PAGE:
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Cheryl Reeve thinks that women, and especially women of color, should have more opportunities to lead in the WNBA.
Fortunately, she can make that happen single-handedly.
Reeve is both the head coach and the general manager of Minnesota's WNBA team, the Lynx, which, along with the Star Tribune, is owned by Glen Taylor. Reeve is good at both jobs: she's a coaching legend in women's basketball (a three-time WNBA coach of the year, a four-time world champion, and the newly minted head coach of the U.S. women's national team), and she recently won the league's award for executive of the year.
She's also a leading advocate for social justice. After the 2016 shooting of Philando Castile, Reeve's squad was the first to openly advocate for police reform, with players donning T-shirts saying "CHANGE STARTS WITH US," in all caps. Coach Reeve has also been a vocal supporter of Black Lives Matter and supported canceling a game after the shooting of Jacob Blake in Kenosha, Wis., in 2020.
"You can't have change with people like us sitting there and accepting it. It takes courage and it takes sacrifice," she said at the time.
Reeve also advocates hiring women of color to lead WNBA teams. For her part, she has pledged to hire only female assistant coaches, with priority given to women of color.
But in Reeve's own words, change takes courage and sacrifice. And in this case, "CHANGE STARTS WITH …" her.
In the name of the social justice that she herself champions, Reeve should give one of her two leadership positions with the Lynx to a woman of color.
That would be courage. That would be sacrifice.
Importantly, it's not too big of a sacrifice, either. Reeve holds not one but two jobs at the pinnacle of her profession. By "only" being a head coach or general manager of a professional team, she could give a huge opportunity to a woman of color, all while maintaining her livelihood and notoriety in a career she loves.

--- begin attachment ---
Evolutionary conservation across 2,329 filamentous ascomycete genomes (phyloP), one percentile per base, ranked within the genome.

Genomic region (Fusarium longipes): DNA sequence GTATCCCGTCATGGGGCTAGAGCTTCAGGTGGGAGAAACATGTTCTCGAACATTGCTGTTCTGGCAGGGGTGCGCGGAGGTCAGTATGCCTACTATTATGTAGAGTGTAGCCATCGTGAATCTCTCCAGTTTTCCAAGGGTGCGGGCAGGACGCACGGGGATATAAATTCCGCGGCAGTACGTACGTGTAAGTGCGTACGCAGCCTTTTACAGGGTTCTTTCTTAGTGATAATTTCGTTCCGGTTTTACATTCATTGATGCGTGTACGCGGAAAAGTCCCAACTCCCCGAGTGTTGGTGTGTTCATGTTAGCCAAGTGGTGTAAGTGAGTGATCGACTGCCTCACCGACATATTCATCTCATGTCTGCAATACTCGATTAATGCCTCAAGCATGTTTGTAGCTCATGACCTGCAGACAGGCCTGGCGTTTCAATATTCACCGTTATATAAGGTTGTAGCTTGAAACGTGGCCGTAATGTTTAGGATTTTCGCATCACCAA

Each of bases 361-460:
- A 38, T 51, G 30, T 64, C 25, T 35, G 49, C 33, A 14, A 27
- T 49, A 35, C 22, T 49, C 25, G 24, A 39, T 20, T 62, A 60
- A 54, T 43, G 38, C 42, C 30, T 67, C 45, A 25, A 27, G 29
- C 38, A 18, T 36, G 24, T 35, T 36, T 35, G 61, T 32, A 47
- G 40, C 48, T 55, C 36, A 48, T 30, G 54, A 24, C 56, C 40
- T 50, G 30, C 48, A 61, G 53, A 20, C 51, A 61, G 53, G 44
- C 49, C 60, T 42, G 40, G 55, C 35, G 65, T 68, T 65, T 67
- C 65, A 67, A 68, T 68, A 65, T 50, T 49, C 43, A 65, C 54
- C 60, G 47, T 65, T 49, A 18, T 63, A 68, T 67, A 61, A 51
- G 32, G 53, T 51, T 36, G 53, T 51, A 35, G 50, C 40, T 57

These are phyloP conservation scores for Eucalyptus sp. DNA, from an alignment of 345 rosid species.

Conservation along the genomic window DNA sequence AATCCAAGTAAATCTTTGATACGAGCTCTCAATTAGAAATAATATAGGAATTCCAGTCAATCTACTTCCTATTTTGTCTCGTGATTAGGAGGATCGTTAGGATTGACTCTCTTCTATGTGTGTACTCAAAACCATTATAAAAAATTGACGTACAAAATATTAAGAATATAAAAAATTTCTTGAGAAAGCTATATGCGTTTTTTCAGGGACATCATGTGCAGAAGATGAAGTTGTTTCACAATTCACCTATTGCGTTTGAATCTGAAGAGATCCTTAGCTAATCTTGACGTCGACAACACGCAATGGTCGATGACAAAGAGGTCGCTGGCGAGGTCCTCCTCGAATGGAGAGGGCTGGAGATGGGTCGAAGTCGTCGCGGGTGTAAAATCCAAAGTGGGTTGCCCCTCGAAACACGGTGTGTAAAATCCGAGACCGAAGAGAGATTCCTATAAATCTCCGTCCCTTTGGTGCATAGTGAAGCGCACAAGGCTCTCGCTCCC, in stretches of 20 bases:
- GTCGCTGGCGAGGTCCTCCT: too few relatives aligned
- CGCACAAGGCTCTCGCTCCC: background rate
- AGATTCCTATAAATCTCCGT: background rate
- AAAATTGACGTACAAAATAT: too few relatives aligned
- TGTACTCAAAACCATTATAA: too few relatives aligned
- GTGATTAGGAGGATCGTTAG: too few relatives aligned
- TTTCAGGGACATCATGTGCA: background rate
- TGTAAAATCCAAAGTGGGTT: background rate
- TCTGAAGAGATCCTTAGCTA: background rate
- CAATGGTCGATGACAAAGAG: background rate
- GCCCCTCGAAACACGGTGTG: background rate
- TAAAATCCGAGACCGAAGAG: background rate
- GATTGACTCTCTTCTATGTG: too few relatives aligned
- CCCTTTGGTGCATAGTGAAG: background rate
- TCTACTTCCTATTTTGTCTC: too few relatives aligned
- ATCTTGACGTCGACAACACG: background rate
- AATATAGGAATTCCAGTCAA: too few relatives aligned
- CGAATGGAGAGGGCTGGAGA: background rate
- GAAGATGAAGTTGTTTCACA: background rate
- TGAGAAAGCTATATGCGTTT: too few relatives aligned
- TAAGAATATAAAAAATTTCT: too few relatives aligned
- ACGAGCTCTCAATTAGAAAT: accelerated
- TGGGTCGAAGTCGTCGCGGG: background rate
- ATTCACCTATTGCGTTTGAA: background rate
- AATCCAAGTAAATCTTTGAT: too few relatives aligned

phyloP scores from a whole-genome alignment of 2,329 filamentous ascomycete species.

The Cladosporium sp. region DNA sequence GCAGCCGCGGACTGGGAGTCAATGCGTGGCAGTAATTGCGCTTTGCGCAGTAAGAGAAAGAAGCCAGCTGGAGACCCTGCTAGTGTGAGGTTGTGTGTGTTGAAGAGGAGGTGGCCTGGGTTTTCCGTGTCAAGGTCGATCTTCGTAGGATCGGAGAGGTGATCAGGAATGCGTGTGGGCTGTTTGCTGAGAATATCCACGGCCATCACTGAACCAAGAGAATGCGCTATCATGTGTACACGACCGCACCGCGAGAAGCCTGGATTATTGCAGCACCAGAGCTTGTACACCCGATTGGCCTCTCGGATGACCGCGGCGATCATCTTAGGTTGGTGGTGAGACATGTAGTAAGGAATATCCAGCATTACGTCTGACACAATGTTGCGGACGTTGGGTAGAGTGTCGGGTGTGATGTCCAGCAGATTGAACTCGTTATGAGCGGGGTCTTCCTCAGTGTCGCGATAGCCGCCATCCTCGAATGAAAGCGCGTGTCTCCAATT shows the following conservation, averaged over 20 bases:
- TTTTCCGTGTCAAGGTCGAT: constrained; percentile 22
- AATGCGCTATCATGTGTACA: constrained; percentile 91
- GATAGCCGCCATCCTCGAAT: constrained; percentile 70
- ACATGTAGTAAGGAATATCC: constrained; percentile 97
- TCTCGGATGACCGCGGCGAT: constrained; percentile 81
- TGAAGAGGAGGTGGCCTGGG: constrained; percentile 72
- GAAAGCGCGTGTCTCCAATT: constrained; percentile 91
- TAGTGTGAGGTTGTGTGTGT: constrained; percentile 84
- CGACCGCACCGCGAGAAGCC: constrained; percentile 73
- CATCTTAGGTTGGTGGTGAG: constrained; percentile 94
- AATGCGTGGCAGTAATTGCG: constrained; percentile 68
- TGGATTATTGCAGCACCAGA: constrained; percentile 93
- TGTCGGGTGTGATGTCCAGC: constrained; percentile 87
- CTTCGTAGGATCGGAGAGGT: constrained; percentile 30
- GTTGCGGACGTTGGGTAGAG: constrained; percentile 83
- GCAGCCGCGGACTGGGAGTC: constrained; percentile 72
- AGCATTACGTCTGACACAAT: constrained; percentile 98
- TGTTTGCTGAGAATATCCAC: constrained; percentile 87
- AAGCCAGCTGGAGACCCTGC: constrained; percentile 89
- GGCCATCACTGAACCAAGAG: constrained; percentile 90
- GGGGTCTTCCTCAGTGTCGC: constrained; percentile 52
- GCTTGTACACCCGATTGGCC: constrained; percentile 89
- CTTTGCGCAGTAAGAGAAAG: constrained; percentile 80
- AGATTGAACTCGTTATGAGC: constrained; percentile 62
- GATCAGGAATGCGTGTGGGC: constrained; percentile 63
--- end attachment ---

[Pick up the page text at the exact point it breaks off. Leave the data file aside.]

As a bonus, Reeve would undoubtedly get to pick her successor. She's the general manager, after all, but even if she weren't, she has an "in" with upper management: She's married to Carley Knox, the Lynx's president of business operations.
That's right, the Reeve-Knox family holds three top jobs in the Lynx organization. They could probably spare one of them, especially for a cause that they both so vocally support. (Knox also serves on the WNBA Diversity Hiring Task Force.) They could even pick which of their jobs to give up, and who would get it.
Come to think of it, that doesn't sound like much of a sacrifice at all. Reeve has said that juggling her new role with Team USA will make life "a little more stressful." Passing the baton might be a relief, as well as a privilege.
Reeve is probably in the midst of renegotiating her contract, which expires after the upcoming season. As a coaching legend and award-winning executive, she has nothing left to prove. She has all the leverage.
Coach Reeve, now is the time to provide a woman of color with a high-profile opportunity in professional women's sports. The change starts with you.
P.A. Jensen writes about politics, sports, and rural life at RuralityCheck.com. He lives in Duluth with his wife and son. Twitter: @P_A_Jensen